ESOPs are more expensive than other benefit plans ($30,000 and up to set up; about half that for annual costs). They rarely work well for companies that do not make consistent profits, and they almost never make sense for companies that are not interested in the idea of sharing ownership broadly, but just want the tax benefits. In these cases, the employees often see the ESOP as a sham, and motivation declines.

Stock Options
The most common other form of broad employee ownership is the stock option, a simpler but less tax-favored approach than ESOPs. Options can also be used just for executives, of course. In 1992, just one million non-executive employees got options; today the number is much higher. Most of the employees getting options actually work for transitional businesses like General Mills, Starbucks and Bristol-Myers Squibb, all of whom give options to everyone. Unlike ESOPs, broad option plans cover mainly employees of public companies and fast-growing private companies that intend to go public or be sold. That’s because options do not have a built-in liquidity mechanism the way an ESOP does. Closely held companies can redeem the shares employees come to own through options, but, so far, most have seen that as a cost they do not want to take on.

With a stock option, a company gives employees either a one-time or periodic right to purchase shares at a fixed price, usually, but not always, the market price at the day of the grant. The right may be based on a percentage of pay, a merit formula, a group or team approach in which a number of options is given to a group and the group’s leader or a committee divides up the options to individuals, on hire or promotion, or an equal basis. The options are typically subject to vesting, usually over less than five years. The purchase of the shares is called a stock option exercise. Many publicly traded companies offer a “cashless exercise” alternative in which the employee exercises the option, and the company gives the employee an amount of stock or cash equal to the difference between the grant price and the exercise price, minus any taxes that are due. Alternatively, the employee may purchase the shares with cash or, in some cases, with shares already held.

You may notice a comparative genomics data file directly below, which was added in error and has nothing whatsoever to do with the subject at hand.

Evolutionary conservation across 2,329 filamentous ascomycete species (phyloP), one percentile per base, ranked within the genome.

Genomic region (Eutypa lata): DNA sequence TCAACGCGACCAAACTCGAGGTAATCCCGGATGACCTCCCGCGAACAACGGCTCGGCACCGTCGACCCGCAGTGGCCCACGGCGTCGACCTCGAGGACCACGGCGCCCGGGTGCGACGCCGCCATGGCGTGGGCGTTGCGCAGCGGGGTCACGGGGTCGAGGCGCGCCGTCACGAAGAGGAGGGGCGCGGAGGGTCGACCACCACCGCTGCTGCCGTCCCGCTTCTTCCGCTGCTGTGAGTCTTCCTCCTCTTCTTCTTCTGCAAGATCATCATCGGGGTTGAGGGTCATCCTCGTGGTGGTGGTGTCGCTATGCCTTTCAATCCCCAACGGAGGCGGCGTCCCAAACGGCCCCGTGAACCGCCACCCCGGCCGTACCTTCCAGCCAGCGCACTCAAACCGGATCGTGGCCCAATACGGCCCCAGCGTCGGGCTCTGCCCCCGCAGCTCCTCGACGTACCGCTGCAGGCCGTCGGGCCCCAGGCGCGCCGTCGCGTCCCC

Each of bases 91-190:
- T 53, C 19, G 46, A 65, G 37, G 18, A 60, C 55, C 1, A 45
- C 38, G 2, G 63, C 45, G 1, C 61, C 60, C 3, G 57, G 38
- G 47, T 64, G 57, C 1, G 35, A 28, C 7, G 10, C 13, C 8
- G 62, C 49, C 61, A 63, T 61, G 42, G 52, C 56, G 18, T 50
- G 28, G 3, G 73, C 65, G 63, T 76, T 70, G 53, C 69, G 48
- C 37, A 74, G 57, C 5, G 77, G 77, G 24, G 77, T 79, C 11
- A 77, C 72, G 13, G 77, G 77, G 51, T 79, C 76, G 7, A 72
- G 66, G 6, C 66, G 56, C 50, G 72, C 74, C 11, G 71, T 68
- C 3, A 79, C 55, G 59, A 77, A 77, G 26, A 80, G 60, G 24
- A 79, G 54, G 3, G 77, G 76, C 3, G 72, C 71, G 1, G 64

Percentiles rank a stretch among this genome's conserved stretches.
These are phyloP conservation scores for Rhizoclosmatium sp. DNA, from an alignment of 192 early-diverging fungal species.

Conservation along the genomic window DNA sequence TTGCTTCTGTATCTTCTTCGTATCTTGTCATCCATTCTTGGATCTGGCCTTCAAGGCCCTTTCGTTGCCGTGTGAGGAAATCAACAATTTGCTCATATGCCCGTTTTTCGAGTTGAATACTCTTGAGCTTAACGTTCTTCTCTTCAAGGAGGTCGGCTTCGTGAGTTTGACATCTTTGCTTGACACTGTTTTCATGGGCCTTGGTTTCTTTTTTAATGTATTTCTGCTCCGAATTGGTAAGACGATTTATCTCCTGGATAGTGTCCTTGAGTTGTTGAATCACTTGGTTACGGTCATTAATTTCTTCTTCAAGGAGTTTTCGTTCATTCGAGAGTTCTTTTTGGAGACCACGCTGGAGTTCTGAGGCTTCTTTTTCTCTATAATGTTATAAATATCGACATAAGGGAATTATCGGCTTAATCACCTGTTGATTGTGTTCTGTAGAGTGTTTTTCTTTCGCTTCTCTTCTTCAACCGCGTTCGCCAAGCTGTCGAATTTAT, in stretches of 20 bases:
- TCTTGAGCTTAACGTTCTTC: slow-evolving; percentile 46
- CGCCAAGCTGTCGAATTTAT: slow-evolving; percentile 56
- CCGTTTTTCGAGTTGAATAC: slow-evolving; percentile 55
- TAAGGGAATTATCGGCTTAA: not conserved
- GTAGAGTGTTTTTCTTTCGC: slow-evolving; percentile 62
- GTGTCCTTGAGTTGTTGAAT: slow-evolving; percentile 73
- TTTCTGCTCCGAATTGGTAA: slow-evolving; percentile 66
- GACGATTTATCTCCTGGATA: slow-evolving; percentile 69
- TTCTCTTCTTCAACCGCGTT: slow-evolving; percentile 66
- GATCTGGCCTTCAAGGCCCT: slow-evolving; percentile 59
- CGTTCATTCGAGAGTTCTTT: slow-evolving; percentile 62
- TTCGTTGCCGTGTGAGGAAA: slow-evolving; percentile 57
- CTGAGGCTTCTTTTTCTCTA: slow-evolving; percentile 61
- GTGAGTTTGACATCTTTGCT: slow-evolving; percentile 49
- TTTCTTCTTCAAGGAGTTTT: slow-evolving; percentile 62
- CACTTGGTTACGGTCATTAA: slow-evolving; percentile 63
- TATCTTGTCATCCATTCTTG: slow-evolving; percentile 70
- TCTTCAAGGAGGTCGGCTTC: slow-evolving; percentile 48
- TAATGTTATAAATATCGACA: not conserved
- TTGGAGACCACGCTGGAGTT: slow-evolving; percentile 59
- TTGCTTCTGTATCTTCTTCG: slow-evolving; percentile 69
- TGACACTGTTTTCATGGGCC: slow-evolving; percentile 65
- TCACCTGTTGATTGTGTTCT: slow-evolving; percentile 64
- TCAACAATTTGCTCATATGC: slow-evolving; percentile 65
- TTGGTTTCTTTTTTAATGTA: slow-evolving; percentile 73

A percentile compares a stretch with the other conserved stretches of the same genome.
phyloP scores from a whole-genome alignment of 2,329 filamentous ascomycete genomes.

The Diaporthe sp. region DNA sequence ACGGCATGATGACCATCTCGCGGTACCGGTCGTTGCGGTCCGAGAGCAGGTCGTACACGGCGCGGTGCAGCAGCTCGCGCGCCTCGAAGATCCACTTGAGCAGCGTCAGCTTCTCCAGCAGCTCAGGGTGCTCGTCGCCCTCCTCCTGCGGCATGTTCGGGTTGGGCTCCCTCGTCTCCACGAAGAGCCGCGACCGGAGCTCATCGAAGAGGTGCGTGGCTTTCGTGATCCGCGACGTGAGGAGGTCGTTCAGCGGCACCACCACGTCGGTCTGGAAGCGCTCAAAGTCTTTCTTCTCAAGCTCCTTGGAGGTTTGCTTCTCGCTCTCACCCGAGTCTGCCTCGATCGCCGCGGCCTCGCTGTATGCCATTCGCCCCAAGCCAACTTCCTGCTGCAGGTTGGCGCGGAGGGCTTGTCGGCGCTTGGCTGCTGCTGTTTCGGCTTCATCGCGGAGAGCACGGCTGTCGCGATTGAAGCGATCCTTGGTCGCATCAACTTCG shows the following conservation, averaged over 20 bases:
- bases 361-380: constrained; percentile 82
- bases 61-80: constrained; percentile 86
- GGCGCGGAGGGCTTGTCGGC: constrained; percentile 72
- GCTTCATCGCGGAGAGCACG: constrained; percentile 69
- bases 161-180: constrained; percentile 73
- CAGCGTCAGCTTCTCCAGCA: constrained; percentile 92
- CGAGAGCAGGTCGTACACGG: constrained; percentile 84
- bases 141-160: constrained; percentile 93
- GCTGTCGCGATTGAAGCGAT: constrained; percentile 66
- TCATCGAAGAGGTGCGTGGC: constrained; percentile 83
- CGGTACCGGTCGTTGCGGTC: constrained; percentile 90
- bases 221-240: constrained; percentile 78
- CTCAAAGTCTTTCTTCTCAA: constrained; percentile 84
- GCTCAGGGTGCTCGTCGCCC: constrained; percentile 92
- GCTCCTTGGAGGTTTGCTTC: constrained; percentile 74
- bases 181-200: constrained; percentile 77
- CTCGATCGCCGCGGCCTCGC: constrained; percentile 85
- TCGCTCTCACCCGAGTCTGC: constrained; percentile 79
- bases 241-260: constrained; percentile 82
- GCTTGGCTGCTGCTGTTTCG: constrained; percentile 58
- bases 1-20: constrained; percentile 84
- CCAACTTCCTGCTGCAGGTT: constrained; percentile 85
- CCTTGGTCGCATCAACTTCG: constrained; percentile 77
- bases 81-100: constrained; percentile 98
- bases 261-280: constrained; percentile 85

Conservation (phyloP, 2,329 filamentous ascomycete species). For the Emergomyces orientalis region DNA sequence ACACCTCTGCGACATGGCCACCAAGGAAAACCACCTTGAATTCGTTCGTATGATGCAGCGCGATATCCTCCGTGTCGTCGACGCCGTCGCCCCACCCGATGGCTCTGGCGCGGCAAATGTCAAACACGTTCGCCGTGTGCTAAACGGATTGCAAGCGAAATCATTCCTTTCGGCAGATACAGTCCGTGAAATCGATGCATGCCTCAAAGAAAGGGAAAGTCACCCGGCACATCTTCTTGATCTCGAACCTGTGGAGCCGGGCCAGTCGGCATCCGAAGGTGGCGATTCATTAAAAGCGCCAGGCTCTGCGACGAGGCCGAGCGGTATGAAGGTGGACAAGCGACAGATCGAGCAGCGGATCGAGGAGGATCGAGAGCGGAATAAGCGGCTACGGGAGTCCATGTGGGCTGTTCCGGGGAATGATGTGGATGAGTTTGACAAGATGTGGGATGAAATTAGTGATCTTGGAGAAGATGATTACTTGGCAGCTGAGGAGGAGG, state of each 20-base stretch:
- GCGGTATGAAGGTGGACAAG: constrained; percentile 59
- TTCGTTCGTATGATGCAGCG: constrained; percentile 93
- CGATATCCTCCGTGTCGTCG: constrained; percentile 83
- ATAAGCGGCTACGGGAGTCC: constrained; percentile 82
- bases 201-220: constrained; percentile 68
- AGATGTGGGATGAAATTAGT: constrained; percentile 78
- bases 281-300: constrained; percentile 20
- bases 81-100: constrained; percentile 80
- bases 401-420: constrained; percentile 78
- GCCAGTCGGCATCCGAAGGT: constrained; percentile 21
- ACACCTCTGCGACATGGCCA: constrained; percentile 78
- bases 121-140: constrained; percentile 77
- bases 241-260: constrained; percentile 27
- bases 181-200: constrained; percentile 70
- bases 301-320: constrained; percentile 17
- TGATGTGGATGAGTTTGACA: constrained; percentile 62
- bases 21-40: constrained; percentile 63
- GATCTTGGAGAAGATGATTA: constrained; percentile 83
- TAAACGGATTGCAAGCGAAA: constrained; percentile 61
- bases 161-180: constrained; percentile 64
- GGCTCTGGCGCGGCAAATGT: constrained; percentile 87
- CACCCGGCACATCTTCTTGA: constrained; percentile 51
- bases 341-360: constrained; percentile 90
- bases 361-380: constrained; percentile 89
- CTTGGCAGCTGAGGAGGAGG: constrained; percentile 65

There are two kinds of options. Nonqualified Stock Options (NSOs) provide no special tax treatment. When the option is exercised, even if the shares are not yet sold, the employee must pay ordinary income tax on the spread between the grant price and the exercise price. The employer gets a corresponding deduction. In an Incentive Stock Option (ISO), if the shares are held two years after grant and one year after exercise, the employee pays only capital gains tax, and only when the shares are sold. The company, however, gets no deduction.

Making the Choice
While ESOPs and options are the primary choices, employees can also just be given shares, the company can contribute shares to a 401(k) plan, or employees can buy shares. Generally, these plans do not have as many advantages as ESOPs and options for broad-based ownership. If you are serious about employee ownership, get educated first by visiting the Web. There are a number of detailed articles on our Web site at www.nceo.org. If you do proceed, make sure you get qualified, experienced advice. Be ready to spend the time and commitment necessary to figure out how employee ownership will fit into your corporate culture. Done well, sharing ownership can provide great rewards. Done poorly, it can be a very large headache.

Gases and Welding Distributors Association
Corey Rosen Meet the Author
Corey Rosen is executive director of the National Center for Employee Ownership, a private nonprofit membership and information organization in Oakland, California, and on the Web at www.nceo.org